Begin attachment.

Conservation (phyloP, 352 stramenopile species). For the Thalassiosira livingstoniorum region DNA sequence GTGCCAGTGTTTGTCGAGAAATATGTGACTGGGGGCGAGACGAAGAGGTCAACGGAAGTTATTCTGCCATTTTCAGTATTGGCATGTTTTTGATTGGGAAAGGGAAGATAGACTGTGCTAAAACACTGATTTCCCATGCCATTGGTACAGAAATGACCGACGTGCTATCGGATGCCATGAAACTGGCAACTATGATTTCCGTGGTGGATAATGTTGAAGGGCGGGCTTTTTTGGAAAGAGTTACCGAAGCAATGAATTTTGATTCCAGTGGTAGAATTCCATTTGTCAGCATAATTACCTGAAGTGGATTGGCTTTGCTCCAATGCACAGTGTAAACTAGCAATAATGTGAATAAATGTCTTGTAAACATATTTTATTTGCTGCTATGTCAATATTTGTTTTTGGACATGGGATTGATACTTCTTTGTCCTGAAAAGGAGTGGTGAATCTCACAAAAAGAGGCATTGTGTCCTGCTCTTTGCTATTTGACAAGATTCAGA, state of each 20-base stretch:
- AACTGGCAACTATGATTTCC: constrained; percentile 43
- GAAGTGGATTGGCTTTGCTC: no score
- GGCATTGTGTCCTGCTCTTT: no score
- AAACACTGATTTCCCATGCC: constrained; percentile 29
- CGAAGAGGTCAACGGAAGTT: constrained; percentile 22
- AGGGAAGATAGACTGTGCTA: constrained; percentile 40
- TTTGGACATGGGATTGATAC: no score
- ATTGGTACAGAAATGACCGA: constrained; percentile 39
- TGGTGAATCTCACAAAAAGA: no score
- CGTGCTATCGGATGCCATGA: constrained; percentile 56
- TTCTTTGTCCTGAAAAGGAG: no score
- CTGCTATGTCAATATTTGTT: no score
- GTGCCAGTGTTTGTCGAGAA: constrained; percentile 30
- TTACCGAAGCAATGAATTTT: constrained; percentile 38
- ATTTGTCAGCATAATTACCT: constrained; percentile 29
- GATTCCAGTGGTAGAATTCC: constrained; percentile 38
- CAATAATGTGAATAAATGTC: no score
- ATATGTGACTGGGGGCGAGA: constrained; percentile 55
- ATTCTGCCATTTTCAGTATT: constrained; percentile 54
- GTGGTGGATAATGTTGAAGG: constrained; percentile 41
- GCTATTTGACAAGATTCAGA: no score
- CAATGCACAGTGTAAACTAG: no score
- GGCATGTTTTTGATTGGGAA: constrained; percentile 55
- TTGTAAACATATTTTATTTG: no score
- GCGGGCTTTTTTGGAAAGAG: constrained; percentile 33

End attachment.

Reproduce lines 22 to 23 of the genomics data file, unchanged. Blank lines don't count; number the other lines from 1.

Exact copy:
- GCTATTTGACAAGATTCAGA: no score
- CAATGCACAGTGTAAACTAG: no score